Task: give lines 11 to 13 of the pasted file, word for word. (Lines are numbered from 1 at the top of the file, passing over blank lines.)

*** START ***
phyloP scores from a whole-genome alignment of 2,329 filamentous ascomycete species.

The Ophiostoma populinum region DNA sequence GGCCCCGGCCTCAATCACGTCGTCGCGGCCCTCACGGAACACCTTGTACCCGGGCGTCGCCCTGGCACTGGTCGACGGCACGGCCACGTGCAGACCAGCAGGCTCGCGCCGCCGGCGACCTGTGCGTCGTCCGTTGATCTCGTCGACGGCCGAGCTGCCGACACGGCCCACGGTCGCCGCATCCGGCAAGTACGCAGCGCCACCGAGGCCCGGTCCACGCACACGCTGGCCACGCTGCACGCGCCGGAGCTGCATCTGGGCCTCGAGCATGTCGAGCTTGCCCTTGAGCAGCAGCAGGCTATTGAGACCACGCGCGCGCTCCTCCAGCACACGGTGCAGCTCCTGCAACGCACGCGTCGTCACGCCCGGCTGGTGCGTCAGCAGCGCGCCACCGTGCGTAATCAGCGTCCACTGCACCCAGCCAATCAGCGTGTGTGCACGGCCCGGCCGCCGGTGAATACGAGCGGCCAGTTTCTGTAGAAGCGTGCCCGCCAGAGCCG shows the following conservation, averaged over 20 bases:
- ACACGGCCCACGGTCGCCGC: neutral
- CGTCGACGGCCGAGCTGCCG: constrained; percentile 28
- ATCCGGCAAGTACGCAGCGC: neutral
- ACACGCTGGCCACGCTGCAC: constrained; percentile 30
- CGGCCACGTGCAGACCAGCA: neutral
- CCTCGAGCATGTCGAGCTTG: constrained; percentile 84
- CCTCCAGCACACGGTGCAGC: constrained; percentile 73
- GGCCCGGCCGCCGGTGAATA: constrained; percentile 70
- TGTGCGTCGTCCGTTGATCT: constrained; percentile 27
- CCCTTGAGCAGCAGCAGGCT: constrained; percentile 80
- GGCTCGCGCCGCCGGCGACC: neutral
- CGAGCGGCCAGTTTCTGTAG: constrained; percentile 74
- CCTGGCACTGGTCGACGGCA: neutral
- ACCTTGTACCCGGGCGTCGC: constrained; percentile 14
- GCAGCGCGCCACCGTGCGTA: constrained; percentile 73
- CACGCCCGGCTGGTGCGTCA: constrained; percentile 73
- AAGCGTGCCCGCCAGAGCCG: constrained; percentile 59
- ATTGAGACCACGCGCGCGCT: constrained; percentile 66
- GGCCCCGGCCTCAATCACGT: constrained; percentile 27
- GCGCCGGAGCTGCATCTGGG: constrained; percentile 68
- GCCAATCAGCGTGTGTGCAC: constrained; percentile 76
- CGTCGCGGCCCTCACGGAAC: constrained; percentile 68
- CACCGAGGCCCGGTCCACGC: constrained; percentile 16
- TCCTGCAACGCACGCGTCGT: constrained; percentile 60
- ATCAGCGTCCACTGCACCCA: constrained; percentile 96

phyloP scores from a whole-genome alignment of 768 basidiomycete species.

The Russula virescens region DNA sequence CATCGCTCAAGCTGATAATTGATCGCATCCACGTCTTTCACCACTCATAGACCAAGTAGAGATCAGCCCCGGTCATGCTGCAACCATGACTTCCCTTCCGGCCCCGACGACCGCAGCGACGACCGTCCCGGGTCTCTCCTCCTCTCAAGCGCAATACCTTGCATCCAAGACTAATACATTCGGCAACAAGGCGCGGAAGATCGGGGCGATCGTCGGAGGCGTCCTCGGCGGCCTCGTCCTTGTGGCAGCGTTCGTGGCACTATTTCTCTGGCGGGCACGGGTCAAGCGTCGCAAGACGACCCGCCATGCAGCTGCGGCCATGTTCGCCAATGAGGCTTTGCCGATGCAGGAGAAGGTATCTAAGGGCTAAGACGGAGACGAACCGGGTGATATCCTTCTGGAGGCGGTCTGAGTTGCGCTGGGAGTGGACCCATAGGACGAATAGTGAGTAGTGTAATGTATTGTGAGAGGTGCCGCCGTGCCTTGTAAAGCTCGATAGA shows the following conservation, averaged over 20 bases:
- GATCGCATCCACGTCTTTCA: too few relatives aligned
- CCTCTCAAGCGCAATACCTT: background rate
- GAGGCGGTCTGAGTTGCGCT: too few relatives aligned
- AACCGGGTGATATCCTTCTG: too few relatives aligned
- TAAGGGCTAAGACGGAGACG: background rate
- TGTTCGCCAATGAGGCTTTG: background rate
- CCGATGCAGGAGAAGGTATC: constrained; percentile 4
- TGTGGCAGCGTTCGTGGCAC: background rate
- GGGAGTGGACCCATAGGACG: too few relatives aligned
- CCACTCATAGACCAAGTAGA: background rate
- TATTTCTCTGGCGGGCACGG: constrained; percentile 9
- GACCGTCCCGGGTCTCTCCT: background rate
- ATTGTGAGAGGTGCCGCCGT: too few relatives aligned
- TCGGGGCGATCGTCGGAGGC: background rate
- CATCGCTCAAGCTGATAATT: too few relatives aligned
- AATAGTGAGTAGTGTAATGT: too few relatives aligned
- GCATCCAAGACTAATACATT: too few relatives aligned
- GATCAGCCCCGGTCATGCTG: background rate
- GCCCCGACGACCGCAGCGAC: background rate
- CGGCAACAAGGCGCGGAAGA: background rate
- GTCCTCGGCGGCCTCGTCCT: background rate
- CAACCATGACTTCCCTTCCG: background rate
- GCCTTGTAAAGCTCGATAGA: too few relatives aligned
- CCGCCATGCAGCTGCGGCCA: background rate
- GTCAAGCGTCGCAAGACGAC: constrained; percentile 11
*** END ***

- TGTGCGTCGTCCGTTGATCT: constrained; percentile 27
- CCCTTGAGCAGCAGCAGGCT: constrained; percentile 80
- GGCTCGCGCCGCCGGCGACC: neutral